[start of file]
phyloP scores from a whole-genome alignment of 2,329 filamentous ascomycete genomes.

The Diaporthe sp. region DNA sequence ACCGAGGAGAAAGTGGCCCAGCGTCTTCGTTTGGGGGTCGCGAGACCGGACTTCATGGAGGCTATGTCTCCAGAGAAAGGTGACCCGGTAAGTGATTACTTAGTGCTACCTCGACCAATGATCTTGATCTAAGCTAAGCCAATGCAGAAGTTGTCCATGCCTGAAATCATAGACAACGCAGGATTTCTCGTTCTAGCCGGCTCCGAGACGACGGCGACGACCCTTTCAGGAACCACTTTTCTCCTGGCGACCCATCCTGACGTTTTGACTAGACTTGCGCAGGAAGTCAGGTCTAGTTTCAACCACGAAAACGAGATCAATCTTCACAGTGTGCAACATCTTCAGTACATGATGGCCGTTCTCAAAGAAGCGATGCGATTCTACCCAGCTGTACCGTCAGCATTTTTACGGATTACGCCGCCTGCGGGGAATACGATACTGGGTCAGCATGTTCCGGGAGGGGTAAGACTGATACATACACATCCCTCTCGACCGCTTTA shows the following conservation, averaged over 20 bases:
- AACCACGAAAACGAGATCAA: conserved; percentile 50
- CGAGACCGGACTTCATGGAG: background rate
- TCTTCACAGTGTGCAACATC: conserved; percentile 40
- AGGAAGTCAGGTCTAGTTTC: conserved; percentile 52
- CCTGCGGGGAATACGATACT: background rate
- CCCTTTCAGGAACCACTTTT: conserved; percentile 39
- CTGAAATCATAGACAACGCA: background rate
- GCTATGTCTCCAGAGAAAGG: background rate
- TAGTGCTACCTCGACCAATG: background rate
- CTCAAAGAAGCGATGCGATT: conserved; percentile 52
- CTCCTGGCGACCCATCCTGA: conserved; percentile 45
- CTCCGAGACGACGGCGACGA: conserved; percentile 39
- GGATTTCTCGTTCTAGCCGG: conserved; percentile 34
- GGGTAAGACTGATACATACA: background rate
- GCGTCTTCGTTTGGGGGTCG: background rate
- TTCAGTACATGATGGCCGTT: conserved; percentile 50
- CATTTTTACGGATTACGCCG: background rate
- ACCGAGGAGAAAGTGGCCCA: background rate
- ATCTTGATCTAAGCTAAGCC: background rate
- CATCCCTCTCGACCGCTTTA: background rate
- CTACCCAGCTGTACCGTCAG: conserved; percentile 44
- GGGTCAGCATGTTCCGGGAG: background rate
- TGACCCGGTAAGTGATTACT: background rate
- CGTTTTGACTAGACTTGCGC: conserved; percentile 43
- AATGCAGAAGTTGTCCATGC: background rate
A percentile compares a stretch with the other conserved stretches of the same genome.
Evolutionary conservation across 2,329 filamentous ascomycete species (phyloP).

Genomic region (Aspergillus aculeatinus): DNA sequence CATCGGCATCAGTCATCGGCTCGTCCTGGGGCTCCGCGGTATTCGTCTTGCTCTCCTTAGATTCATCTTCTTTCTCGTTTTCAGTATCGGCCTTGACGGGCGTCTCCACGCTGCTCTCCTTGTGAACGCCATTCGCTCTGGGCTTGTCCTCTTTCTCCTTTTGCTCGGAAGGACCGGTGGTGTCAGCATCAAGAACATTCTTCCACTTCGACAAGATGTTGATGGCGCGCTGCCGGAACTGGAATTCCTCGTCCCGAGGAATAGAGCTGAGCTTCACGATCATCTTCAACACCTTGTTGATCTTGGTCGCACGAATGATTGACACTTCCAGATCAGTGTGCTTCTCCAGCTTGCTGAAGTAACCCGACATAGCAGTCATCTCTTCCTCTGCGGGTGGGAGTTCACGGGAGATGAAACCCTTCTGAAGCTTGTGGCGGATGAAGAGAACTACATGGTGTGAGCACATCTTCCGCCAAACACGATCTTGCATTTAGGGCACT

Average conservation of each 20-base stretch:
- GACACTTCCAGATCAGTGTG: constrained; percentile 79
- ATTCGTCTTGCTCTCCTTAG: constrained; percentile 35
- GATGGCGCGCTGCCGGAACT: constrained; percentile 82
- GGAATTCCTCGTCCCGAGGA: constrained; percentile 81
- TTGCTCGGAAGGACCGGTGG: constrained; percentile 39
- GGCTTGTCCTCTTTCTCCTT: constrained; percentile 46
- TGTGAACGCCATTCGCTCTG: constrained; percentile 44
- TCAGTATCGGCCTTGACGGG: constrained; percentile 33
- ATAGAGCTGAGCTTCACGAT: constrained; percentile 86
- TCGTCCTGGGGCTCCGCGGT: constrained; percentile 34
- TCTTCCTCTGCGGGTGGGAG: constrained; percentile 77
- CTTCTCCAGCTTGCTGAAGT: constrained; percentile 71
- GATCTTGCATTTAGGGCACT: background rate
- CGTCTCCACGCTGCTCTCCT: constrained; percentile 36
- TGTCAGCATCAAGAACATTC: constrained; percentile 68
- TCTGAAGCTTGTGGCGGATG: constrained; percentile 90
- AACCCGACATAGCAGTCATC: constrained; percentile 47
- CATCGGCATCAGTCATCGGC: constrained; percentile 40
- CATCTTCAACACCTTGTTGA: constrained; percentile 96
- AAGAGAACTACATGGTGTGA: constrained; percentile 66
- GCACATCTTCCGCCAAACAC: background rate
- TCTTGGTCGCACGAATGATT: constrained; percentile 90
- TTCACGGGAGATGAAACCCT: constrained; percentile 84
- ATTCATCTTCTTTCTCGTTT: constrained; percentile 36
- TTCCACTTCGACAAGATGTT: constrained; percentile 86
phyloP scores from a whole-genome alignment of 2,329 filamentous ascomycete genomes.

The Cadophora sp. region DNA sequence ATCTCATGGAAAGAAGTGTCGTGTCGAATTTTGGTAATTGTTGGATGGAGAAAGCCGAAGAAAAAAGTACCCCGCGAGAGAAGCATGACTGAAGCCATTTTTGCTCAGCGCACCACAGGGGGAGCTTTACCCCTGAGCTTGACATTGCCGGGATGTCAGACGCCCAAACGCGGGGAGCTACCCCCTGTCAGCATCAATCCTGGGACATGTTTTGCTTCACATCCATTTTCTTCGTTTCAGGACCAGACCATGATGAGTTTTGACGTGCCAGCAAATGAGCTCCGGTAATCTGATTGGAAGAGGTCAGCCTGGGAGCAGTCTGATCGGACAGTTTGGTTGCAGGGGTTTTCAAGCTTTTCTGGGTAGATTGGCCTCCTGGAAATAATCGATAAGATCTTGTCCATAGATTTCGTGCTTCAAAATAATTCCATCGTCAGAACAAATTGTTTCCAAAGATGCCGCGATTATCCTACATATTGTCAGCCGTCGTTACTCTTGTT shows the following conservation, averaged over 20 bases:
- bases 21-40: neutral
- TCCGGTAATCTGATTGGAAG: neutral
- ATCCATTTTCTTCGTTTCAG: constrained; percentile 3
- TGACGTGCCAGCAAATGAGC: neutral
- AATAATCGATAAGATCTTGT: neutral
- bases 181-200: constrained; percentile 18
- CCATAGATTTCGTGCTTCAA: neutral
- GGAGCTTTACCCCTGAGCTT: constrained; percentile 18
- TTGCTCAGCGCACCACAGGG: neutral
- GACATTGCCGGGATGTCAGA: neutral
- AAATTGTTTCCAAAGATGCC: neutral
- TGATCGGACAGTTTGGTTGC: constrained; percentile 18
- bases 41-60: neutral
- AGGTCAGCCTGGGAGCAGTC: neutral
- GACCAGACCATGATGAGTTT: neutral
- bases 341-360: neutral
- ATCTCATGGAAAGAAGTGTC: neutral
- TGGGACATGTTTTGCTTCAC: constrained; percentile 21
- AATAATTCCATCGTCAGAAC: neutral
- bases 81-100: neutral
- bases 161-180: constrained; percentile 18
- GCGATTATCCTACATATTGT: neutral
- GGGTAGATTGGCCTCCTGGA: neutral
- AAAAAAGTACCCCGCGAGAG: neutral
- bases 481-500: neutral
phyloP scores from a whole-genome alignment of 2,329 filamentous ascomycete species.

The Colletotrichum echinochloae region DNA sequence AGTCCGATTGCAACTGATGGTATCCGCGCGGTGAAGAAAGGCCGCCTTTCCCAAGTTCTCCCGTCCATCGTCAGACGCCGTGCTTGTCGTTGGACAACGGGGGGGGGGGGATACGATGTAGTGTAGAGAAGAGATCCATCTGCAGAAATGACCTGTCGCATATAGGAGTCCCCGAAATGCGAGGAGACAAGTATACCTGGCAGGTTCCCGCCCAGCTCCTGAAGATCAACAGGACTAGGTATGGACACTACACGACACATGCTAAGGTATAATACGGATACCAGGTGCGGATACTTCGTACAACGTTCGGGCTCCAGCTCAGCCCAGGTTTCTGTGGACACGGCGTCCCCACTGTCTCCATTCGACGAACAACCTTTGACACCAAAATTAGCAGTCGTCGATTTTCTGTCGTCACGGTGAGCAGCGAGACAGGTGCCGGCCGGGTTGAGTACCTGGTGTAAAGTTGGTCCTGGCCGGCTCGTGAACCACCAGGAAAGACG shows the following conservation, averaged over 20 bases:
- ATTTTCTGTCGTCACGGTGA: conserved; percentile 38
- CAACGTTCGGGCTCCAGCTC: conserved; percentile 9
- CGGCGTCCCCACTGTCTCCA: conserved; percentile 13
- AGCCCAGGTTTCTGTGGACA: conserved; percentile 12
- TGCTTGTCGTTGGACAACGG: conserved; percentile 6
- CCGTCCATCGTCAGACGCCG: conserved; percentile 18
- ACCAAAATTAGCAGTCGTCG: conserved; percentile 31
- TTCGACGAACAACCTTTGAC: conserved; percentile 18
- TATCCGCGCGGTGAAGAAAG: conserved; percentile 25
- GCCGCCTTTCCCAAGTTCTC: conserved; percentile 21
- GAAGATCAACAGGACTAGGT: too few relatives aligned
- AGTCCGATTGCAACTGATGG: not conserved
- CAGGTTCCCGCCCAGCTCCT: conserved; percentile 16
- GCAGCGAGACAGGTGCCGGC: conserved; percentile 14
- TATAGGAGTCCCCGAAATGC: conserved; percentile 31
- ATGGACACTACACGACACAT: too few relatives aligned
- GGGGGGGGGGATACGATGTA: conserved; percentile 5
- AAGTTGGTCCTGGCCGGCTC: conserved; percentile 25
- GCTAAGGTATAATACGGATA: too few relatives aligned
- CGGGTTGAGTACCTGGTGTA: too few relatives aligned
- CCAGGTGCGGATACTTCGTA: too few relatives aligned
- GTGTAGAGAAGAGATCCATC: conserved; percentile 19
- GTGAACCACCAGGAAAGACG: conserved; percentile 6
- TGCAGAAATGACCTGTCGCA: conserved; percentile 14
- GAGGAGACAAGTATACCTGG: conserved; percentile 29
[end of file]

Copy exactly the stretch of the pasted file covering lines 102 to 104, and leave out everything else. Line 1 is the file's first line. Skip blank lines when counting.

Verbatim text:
- GGGGGGGGGGATACGATGTA: conserved; percentile 5
- AAGTTGGTCCTGGCCGGCTC: conserved; percentile 25
- GCTAAGGTATAATACGGATA: too few relatives aligned